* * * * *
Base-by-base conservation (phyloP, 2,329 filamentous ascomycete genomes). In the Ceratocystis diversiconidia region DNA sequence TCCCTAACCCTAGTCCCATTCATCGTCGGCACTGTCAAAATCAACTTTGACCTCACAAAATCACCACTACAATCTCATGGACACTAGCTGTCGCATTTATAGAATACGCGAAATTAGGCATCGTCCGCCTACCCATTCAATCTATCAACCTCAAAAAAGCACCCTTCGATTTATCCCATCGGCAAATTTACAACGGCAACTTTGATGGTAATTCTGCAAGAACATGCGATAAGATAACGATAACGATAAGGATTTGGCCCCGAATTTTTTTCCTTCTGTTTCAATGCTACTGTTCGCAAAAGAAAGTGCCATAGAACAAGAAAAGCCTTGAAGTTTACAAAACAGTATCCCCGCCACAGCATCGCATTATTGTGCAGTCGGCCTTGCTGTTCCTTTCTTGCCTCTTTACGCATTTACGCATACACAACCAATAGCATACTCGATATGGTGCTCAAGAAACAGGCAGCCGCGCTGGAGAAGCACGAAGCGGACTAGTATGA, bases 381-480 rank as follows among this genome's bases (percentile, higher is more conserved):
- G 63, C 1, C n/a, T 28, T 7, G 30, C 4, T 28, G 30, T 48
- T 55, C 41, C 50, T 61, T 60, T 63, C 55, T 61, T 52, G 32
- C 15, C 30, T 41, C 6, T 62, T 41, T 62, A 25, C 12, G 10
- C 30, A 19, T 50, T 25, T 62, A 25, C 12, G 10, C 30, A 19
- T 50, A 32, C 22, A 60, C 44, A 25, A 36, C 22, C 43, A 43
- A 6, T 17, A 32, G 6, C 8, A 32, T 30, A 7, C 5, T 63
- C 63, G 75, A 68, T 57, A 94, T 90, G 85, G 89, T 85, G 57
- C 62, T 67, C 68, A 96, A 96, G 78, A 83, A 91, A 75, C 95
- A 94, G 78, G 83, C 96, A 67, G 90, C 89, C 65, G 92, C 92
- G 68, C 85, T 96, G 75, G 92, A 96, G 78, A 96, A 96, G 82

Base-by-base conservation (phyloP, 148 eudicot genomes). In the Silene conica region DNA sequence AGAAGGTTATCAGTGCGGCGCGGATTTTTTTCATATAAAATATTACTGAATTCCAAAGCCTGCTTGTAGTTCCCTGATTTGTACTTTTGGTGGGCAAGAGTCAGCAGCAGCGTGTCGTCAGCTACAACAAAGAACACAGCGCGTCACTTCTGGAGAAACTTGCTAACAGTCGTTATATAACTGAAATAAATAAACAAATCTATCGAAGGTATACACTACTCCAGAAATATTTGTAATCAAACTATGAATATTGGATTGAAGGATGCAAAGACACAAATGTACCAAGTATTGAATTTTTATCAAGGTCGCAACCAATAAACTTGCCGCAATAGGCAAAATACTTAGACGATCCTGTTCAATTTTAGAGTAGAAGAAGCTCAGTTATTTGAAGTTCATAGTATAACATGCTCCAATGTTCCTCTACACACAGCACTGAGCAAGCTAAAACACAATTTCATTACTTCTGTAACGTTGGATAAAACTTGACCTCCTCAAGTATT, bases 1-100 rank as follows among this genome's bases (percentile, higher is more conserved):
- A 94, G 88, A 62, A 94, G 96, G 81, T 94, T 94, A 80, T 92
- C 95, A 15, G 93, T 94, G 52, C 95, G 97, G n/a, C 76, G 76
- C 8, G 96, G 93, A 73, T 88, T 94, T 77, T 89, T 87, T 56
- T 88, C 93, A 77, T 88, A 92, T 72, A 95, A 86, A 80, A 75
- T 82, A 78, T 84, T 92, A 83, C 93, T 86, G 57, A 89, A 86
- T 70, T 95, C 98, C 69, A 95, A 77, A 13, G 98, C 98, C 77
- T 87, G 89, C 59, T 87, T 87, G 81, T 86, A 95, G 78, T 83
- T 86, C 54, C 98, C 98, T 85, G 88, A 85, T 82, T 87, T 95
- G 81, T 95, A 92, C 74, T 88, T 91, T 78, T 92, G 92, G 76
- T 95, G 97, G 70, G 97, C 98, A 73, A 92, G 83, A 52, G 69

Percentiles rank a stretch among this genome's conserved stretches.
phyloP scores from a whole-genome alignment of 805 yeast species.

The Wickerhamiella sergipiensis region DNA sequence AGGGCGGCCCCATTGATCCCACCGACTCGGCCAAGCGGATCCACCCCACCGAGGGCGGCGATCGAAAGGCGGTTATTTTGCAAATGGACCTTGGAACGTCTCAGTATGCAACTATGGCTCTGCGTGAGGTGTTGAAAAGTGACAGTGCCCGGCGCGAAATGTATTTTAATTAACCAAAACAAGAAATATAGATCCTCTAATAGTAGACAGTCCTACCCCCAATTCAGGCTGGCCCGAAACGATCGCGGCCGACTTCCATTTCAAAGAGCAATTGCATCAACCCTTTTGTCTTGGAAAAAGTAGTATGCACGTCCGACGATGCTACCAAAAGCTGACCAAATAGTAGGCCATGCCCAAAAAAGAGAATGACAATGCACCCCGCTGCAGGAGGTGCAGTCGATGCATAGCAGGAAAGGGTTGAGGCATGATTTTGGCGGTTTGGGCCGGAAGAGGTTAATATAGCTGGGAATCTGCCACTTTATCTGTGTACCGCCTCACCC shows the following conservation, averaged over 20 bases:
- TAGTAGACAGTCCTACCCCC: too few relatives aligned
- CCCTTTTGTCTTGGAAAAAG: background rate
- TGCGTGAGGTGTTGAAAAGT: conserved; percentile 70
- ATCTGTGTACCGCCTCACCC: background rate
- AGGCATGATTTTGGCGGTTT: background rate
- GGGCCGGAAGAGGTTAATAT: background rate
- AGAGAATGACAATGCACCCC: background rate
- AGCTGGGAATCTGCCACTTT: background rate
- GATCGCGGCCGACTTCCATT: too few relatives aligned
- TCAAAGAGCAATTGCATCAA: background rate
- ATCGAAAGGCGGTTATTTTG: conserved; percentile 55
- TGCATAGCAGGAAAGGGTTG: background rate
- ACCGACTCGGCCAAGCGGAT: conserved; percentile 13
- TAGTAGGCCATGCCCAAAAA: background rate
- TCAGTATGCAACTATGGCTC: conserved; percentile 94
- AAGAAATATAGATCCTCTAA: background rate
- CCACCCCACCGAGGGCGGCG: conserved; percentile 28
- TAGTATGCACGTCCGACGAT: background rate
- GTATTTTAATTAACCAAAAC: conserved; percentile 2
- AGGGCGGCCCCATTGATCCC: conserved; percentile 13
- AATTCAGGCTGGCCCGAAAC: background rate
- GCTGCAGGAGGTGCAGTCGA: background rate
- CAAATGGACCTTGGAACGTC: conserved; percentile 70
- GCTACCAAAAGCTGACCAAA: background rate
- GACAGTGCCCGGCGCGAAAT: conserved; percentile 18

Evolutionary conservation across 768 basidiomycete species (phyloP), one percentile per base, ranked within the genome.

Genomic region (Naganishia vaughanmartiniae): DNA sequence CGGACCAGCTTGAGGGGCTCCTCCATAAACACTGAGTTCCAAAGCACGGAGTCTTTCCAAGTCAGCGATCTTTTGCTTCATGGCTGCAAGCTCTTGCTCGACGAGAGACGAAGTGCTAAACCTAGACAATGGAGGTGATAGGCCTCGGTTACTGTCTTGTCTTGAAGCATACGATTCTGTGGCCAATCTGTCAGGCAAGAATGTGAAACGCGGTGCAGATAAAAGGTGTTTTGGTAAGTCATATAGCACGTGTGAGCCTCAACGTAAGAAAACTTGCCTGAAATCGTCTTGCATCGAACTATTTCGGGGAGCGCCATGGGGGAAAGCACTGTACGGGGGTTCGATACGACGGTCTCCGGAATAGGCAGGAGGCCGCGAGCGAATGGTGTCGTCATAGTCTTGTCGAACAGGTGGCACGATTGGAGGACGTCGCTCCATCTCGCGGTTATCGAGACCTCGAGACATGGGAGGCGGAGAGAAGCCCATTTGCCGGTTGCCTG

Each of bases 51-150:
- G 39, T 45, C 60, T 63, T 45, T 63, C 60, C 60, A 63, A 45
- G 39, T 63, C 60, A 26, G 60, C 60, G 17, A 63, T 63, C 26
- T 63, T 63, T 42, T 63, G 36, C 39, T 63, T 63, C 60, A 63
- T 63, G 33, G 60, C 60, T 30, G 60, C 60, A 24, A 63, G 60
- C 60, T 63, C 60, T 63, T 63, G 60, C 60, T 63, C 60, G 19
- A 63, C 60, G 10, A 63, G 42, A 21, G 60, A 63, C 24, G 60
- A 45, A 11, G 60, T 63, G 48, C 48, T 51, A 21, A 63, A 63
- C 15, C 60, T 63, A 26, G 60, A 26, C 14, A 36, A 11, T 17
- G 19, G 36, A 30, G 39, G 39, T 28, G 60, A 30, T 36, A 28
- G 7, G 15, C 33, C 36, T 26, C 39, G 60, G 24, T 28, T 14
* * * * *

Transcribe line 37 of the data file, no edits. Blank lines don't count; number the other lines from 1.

- TGCATAGCAGGAAAGGGTTG: background rate